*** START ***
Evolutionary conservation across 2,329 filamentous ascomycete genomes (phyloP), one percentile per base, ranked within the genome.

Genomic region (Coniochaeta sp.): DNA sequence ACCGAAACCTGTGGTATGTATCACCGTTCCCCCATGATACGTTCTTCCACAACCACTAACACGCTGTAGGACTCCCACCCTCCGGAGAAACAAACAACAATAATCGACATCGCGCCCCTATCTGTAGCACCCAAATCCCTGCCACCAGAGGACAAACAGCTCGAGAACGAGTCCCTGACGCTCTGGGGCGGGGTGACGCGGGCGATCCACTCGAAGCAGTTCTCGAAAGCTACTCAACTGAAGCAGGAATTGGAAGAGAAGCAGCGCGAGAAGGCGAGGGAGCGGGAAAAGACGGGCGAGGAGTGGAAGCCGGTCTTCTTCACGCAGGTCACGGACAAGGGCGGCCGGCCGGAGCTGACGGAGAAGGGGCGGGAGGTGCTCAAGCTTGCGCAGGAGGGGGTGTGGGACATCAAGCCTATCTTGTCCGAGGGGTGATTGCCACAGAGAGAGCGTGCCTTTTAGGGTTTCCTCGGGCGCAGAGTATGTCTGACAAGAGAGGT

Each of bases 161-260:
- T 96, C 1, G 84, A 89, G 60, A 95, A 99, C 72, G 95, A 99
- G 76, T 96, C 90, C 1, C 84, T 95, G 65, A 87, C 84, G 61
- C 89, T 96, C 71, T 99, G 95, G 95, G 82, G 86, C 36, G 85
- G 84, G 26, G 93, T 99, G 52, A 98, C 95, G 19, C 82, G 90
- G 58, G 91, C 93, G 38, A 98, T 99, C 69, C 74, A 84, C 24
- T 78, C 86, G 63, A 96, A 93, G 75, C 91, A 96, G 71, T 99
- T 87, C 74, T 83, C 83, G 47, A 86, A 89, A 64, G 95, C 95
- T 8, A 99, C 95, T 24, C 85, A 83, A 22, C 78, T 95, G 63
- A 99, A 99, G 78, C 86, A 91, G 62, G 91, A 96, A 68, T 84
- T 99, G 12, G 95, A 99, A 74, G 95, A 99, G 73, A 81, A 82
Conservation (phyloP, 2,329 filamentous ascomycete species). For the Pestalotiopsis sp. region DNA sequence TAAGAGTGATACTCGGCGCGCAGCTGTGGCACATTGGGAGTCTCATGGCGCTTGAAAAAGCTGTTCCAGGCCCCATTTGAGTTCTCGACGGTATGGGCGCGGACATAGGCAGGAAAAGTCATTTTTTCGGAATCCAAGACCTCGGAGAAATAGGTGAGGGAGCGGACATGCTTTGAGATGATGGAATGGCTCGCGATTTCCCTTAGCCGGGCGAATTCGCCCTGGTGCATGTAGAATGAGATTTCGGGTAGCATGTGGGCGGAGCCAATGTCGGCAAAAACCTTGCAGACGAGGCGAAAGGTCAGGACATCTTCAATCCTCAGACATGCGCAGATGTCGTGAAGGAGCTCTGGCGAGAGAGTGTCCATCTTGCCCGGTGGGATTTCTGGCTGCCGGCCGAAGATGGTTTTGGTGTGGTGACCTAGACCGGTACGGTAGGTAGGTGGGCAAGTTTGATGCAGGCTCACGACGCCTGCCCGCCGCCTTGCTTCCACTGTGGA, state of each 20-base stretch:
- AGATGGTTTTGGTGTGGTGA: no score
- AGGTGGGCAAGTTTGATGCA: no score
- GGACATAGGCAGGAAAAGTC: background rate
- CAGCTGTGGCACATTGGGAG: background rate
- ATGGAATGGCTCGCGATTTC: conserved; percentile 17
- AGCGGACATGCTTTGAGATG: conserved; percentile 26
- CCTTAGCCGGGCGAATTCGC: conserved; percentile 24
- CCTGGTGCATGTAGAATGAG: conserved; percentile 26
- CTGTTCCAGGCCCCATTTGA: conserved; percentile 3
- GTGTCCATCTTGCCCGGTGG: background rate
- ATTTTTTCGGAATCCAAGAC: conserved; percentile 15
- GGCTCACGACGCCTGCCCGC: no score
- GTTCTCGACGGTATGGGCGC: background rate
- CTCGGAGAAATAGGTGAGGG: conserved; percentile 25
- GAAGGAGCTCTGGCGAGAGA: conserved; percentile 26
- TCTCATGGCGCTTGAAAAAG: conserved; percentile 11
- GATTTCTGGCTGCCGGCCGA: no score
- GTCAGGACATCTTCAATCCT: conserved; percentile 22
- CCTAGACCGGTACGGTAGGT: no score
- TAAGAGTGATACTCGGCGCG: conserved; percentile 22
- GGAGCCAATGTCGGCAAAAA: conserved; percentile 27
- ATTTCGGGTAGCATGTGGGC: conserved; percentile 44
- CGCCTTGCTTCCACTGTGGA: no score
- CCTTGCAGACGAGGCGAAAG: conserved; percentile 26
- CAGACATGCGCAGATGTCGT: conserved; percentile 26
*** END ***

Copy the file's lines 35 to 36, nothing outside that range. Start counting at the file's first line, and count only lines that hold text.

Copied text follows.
- GGAGCCAATGTCGGCAAAAA: conserved; percentile 27
- ATTTCGGGTAGCATGTGGGC: conserved; percentile 44